Rethink Sustainability: Andrew Liu
Optimizing the Power Grid
For the average person, power systems are a means to turn on a lamp or heat a home. For Andrew Liu, they are a fascinating challenge. Liu, associate professor of industrial engineering, is using his background in math, economics and optimization to transform the way in which power is sustainably supplied and used.
Liu earned a doctorate in applied mathematics and statistics at Johns Hopkins University, then spent four years with the consulting company ICF, where he focused on the energy industry and environmental consulting. While there, he was the major developer for the Integrated Planning Model (IPM), extensively used by the Environmental Protection Agency to analyze the impacts of air pollutant regulations on the power sector. Since arriving at Purdue in 2009, he has worked on developing algorithms and optimization models to improve the systems reliability of next-generation power grids, or "smart grids." The aim is to make the power system of the future more robust and resilient, accommodate all options for energy generation and storage and enable the active participation of consumers.
Liu is working on advanced computational algorithms that could be used for decision making by system operators based on real-time data collected from sensors. He is considering the sustainability of the systems, balancing system reliability and economics.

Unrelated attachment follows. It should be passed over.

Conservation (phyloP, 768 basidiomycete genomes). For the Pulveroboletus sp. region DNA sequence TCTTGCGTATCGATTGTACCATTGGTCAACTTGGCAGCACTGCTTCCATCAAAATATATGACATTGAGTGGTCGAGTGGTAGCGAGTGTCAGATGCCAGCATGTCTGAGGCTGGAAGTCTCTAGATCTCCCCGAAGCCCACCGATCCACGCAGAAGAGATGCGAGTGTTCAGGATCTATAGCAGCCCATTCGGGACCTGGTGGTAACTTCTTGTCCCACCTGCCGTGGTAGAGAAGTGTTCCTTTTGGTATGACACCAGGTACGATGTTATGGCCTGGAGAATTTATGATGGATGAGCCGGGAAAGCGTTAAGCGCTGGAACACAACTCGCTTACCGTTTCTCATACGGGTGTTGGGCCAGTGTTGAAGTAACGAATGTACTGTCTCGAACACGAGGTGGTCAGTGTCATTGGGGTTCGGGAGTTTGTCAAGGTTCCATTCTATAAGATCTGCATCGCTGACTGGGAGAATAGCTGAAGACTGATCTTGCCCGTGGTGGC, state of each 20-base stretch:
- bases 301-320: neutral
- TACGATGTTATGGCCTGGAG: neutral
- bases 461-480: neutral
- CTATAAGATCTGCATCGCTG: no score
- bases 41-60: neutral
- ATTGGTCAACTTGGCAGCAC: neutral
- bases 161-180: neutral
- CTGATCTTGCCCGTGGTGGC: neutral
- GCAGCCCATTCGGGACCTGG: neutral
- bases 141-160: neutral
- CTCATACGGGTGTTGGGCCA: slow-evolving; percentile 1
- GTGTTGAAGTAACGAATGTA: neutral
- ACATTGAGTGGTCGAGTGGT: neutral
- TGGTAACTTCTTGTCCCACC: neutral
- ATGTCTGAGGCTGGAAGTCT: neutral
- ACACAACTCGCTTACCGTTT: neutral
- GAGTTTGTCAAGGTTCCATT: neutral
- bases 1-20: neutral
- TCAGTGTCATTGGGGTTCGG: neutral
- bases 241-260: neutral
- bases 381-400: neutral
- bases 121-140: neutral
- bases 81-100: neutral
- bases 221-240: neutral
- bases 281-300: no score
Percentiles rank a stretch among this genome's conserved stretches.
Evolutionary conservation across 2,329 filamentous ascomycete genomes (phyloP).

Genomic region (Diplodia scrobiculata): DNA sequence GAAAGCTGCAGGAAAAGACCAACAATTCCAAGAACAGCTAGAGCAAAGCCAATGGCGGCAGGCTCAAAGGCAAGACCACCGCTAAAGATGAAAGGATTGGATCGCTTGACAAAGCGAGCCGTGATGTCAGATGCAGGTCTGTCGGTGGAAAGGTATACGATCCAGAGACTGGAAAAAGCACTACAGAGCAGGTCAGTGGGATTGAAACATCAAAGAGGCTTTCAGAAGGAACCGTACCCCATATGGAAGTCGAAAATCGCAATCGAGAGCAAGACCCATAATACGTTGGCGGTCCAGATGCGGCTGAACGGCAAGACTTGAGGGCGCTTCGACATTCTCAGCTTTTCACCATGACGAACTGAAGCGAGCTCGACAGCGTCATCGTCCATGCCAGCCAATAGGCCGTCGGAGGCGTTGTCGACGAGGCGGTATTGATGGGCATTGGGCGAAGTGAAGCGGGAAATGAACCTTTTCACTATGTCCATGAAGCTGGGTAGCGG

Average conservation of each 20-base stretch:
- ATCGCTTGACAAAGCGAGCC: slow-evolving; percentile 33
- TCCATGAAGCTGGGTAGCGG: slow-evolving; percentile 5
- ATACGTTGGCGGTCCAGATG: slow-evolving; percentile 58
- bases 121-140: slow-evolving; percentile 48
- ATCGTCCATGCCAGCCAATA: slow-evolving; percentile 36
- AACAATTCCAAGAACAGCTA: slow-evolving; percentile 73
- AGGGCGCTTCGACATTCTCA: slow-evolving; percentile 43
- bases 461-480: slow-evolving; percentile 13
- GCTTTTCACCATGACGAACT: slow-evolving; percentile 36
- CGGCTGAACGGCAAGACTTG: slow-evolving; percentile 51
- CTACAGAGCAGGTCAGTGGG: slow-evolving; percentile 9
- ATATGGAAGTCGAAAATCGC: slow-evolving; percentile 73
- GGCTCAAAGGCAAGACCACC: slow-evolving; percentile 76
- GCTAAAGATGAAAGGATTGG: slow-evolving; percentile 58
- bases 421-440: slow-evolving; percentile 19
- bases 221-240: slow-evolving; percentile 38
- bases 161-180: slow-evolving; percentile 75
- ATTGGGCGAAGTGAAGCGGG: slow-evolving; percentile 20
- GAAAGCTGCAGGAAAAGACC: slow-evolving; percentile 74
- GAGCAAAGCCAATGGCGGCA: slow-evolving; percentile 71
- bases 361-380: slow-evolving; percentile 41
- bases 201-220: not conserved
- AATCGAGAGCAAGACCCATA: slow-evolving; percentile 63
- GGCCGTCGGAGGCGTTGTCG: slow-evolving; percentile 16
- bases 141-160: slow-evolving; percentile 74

"Future U.S. economic growth and societal needs require a secure, reliable and sustainable electric grid that can incorporate new technologies in renewable energy generation, energy storage, demand-side management and electric vehicles," Liu says. "Yet the nation’s current grid infrastructure, mainly built between the 1930s and 1980s, is overstressed to accommodate these innovations."
Making smart grids work is a challenge, according to Liu. “Without a detailed, integrated market and system design that coordinates and secures where electricity is generated, delivered and priced, the promised benefits of the next-generation grid cannot be realized,” he says.
Pilot projects in the U.S. and Europe using an advanced metering infrastructure and dynamic retail electricity rates to induce behavior change and lower consumers' electric consumption have resulted in only modest savings, according to Liu. They also revealed a vulnerability to attacks on both the physical and cyber systems of electricity grids.
To bridge these gaps, Liu and fellow researchers are working toward a solution that links the cyber and physical aspects of such systems and synchronizes the information processing and physical electricity flow with real-time prices of electricity. It's an ambitious, interdisciplinary solution at the intersection of power-system engineering, operations research, computer science, economics, consumer science and electrical engineering technologies.
"The goal is to use our research as the backbone of a secure and robust power grid and a fair, real-time pricing market design that support consumer participation, energy management and new technologies," Liu says. "This system should fully integrate bulk electricity generation and transmission macro-grids with automated, distributed generation and energy storage micro-grids."